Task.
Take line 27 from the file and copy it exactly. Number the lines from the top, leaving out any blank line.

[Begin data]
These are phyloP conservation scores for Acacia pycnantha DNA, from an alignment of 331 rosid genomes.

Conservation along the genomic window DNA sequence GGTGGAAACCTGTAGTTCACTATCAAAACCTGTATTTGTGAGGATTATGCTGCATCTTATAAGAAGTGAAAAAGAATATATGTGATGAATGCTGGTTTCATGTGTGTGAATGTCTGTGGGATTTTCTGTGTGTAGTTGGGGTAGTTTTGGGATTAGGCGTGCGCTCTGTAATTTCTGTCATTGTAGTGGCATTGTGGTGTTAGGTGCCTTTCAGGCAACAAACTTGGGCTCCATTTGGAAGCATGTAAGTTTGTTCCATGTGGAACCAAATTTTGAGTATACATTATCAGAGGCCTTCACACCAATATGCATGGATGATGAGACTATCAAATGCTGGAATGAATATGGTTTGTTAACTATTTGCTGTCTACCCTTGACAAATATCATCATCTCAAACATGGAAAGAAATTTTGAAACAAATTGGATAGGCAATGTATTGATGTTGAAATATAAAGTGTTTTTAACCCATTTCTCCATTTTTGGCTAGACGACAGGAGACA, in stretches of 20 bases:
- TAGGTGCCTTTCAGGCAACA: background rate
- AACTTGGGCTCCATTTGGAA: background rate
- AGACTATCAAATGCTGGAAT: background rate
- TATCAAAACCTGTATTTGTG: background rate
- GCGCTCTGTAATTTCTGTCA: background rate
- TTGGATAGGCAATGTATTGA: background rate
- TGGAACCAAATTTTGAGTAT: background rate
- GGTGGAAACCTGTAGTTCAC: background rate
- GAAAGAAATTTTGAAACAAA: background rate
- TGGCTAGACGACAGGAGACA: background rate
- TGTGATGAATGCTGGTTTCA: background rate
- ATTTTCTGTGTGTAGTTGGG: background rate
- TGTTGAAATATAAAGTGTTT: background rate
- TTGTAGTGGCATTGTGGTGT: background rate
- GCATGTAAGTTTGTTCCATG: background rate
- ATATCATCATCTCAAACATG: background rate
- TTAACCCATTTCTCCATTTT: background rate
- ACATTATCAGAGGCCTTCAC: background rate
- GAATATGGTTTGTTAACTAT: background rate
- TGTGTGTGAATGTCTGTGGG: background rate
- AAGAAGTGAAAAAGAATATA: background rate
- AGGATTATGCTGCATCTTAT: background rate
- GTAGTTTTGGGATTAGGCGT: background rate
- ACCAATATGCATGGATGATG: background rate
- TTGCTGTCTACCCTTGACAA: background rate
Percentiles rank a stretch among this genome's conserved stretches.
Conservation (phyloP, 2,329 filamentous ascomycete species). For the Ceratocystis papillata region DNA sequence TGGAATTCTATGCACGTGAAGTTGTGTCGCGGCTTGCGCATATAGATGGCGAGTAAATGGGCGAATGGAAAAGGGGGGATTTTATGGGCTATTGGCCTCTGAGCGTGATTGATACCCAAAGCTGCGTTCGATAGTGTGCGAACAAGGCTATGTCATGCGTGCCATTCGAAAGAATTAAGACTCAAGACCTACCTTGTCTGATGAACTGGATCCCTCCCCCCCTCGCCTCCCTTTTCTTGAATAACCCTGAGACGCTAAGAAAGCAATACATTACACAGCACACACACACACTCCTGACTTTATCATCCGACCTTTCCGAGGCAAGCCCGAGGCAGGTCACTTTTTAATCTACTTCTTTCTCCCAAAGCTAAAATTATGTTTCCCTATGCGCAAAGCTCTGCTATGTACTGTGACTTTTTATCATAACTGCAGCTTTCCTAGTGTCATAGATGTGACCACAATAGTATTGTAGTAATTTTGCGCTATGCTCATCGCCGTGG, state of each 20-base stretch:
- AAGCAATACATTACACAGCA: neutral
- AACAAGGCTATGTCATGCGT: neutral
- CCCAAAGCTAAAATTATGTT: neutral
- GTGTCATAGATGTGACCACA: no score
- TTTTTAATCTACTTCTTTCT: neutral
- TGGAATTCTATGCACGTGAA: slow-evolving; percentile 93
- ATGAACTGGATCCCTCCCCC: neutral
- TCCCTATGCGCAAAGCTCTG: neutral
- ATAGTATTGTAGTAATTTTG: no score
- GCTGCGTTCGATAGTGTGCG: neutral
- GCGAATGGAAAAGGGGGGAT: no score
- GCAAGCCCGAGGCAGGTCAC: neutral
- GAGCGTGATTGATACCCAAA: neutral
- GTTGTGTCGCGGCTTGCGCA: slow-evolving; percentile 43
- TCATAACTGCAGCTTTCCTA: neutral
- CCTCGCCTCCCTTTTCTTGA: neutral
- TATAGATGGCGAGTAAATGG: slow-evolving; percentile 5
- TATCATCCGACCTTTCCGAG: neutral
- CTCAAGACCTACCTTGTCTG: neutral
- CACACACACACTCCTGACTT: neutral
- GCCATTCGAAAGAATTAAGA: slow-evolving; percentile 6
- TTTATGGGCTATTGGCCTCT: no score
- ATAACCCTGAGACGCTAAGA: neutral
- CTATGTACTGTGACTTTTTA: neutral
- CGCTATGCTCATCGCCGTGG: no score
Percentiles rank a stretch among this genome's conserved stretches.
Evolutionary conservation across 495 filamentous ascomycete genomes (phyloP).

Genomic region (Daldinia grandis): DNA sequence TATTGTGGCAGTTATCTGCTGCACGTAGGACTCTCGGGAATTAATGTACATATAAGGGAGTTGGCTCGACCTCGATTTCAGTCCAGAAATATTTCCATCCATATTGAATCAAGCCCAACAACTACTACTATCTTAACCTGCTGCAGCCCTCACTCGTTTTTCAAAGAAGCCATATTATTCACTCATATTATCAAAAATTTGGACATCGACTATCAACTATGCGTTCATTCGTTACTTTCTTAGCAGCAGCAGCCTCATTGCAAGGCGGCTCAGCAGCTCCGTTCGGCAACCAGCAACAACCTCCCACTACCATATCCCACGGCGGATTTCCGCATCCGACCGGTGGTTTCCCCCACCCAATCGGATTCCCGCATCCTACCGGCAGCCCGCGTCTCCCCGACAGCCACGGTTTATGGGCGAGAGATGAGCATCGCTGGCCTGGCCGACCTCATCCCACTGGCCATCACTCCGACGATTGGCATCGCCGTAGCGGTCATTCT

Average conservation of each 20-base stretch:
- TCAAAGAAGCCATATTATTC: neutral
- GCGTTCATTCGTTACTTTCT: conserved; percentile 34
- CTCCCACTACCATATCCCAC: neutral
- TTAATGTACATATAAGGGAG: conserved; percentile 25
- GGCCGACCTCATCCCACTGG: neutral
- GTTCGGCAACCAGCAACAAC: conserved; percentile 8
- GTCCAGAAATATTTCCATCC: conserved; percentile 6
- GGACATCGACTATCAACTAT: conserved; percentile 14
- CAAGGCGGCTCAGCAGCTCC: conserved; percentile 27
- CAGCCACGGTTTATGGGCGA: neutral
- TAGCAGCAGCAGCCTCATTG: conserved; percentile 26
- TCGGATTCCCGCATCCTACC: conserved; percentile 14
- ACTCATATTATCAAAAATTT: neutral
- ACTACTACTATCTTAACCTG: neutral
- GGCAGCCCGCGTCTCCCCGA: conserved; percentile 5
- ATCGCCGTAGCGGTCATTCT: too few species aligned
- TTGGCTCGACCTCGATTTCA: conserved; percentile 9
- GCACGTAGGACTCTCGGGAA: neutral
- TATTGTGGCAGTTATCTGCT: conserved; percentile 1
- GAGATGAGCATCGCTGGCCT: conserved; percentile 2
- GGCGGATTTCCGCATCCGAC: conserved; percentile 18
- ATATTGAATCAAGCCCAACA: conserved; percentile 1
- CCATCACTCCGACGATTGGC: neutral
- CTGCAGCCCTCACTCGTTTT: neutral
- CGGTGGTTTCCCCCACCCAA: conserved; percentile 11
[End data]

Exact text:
- TTGCTGTCTACCCTTGACAA: background rate